The MNRF is asking how beaver dams in the area would affect effluent mixing, though Ainley dismissed this issue when raised by local residents.

The final concern of the MNRF is the feminization of male fish by endocrine-disrupting compounds that are “routinely measurable” in municipal wastewater but not regulated by MOECP. Exposure to this estrogenic contamination leads to “reduced reproductive success,” the letter states.

MNRF recommends the use of treatment technology used elsewhere to significantly reduce this contamination.

System over-built

The MOECP is also considering three part II order appeals of the EA made last June, which is expected to delay the process by about one year. 

One is from Liz Armstrong, a resident of rural Erin known for environmental activism with the Climate Change Action Group of Erin. She says that with a proposed flow of 380 litres per capita per day (LPCD), the system will be far overbuilt, even for the proposed maximum of 14,600 urban residents.

“Given current water use of 160 LPCD in urban centres, this is an extraordinarily high design flow rate,” said Armstrong. 

“Water-conscious municipalities everywhere are aiming to reduce per capital consumption, and apply conservation restraints that will in turn reduce infrastructure costs.”

Ainley says the extra capacity is an industry standard, intended to offset loss of efficiency as the system ages over an 80-year lifecycle, and provide for extra growth if the town chooses to allow it.

Armstrong also objects to the cost of including a fresh water infiltration rate of 90 LPCD in the design, which is required by MOECP, despite the expectation there will be virtually no infiltration.

She also contends the $118 million full build-out cost of the system is excessive, and that there should be a competitive design-build process. 

Beyond the initial cost, she says operating costs and asset management costs (preparing to eventually replace the system) should be fully estimated.

While the EA included a $30,000 sub-study that effectively ruled out the option of discharging treated effluent to subsurface soil instead of the river, Armstrong argues there should have been study of a broader range of options, including  clusters of smaller processing systems that could discharge to either soil or surface water.

Since Erin’s wastewater is to be discharged at the Erin-Caledon border, there is concern in the downstream community of Belfountain, just 2.2km from Winston Churchill Boulevard.

Downstream doubts

Two part II order appeals of the Erin EA have been made from this area, one from the Belfountain Community Organization (BCO) and the other from Ann Seymour, who has the river running through her property.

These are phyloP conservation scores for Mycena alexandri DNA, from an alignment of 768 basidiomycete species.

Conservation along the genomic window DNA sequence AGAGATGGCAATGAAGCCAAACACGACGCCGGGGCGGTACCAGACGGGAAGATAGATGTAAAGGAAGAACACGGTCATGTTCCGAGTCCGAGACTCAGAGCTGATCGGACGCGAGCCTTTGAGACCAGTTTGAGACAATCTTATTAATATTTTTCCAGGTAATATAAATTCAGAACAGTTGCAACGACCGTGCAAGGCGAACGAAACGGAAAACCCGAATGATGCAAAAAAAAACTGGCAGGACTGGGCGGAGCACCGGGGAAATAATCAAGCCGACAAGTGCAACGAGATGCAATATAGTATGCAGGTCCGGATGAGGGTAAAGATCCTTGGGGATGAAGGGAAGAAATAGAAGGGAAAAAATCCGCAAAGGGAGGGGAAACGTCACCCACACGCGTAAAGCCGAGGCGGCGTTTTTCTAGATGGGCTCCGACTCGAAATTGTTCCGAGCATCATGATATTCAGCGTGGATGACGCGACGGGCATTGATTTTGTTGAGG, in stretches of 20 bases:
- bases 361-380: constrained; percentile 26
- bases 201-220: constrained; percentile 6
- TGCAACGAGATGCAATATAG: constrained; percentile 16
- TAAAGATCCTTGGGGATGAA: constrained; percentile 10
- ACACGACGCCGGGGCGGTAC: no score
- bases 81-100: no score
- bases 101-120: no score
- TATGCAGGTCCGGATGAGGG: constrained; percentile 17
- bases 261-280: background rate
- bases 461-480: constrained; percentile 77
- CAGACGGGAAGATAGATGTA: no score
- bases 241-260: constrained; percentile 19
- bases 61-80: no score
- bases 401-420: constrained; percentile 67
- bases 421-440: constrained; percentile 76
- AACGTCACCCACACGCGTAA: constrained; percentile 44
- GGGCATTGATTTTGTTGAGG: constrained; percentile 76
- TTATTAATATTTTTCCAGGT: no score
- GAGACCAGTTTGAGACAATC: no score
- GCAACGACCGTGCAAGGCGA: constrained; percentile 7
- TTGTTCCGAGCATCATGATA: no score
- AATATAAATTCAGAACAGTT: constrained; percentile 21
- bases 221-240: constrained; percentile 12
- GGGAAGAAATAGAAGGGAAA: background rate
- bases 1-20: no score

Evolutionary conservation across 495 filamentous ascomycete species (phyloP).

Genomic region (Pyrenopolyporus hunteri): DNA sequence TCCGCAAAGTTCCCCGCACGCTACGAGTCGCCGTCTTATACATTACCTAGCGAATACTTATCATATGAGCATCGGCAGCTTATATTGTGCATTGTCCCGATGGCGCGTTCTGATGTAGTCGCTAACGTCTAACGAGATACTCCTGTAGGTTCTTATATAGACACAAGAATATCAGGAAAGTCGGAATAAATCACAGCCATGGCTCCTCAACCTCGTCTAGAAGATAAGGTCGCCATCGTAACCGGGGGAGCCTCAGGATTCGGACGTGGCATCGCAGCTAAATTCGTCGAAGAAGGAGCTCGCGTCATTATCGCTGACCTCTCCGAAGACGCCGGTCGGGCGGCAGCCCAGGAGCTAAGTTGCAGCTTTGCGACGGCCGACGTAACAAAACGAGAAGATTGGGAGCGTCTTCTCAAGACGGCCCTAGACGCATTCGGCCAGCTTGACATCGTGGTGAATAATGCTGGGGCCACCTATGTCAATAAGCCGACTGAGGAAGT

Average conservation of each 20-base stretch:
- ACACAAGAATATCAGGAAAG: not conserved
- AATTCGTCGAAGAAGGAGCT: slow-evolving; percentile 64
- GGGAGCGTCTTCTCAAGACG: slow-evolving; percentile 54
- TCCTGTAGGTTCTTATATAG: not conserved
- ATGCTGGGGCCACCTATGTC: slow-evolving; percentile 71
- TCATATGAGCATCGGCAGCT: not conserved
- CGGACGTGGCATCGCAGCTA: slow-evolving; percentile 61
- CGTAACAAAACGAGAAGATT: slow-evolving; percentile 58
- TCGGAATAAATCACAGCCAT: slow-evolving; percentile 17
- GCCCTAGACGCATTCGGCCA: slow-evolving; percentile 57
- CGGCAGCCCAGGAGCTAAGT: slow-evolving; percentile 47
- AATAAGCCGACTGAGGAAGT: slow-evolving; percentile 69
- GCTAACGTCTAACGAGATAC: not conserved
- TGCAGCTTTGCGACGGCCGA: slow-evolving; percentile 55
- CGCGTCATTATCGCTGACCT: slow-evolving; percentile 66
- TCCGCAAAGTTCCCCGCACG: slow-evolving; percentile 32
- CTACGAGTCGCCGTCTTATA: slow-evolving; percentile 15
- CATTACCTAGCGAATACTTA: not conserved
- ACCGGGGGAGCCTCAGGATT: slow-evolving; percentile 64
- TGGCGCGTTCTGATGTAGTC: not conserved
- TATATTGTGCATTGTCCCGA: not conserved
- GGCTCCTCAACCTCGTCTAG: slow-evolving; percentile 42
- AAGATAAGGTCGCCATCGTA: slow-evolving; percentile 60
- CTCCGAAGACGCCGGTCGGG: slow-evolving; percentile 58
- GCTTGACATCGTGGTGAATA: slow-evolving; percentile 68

While there was some discussion between the mayors of Erin and Caledon, there was no consultation with downstream residents.

“Belfountain was really blindsided by this,” said Seymour. “The wastewater treatment plant is the wrong thing to do. It’s the wrong location. I am convinced that the plant will damage the West Credit River and cause the collapse of one of the most pristine cold-water fisheries in Ontario.”

She is disappointed Credit Valley Conservation has supported the plan to treat Erin’s wastewater, and predicts that efforts to educate the Erin population about what not to put in the sewers will be not be sufficient.

“An education program is not a substitution for removal of toxins,” Seymour said.

Over the long term, she believes the plant will not remove, and the fish will not tolerate, a flow of salt, ammonia, endocrine disrupters, estrogen-based compounds, medications and micro-fibres.

 “There is a solution and a compromise for Erin and the West Credit River in Caledon,” Seymour said in a letter to the MOECP. “Erin can still grow by putting households on individual septic sewage systems and cancel the proposed wastewater treatment plant.”

Judy Mabee, president of the BCO, said the MOECP has been communicating to try to come to an agreement, but, “We are not anywhere near that yet.”

She said filters don’t exist to eliminate hormones and organic compounds, and there will be chronic low-dose exposure for any creatures that rely on the river.

“With the chloride levels that would be there for, technically, full build-out, there’s not much hope for that river,” Mabee said.

While she is worried the ability of fish to survive the effluent, she’s also concerned about human health.

“We do have people who drink directly from the river, who use that water for household usage,” Mabee said, noting they have purification processes in their homes.

For the Wastewater Environmental Assessment documentation visit the wastewater page, under the town hall menu, at